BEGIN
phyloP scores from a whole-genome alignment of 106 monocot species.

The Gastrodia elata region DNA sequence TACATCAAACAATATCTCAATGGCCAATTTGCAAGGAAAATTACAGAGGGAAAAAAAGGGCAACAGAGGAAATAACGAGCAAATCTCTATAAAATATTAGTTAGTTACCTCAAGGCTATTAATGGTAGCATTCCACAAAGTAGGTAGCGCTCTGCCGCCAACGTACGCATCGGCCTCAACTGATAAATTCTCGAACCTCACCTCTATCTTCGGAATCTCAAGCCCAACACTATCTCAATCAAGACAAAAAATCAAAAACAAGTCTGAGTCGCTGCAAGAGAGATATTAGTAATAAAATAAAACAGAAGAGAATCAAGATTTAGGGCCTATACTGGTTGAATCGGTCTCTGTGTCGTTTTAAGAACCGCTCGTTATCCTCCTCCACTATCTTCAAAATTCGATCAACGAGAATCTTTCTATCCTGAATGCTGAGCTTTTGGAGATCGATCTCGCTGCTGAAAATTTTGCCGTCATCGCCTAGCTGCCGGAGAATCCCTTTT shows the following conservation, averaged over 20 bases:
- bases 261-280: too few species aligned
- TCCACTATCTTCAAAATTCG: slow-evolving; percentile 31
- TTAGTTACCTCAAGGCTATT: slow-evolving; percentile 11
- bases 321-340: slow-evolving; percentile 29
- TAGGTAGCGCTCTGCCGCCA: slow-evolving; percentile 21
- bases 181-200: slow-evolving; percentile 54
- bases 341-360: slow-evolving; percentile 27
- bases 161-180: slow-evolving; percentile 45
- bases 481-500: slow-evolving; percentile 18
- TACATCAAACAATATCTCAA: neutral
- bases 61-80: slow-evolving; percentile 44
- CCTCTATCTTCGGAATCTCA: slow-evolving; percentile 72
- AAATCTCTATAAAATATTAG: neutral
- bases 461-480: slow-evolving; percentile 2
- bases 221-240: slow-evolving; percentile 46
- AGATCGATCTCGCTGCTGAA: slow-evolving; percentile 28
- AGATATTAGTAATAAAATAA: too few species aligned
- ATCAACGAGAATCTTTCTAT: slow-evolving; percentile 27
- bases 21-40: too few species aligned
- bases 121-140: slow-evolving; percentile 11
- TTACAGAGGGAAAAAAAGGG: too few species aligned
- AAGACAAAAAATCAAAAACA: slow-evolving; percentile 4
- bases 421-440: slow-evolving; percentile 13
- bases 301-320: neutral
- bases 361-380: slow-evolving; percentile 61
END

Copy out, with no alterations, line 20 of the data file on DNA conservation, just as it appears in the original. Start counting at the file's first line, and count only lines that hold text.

- ATCAACGAGAATCTTTCTAT: slow-evolving; percentile 27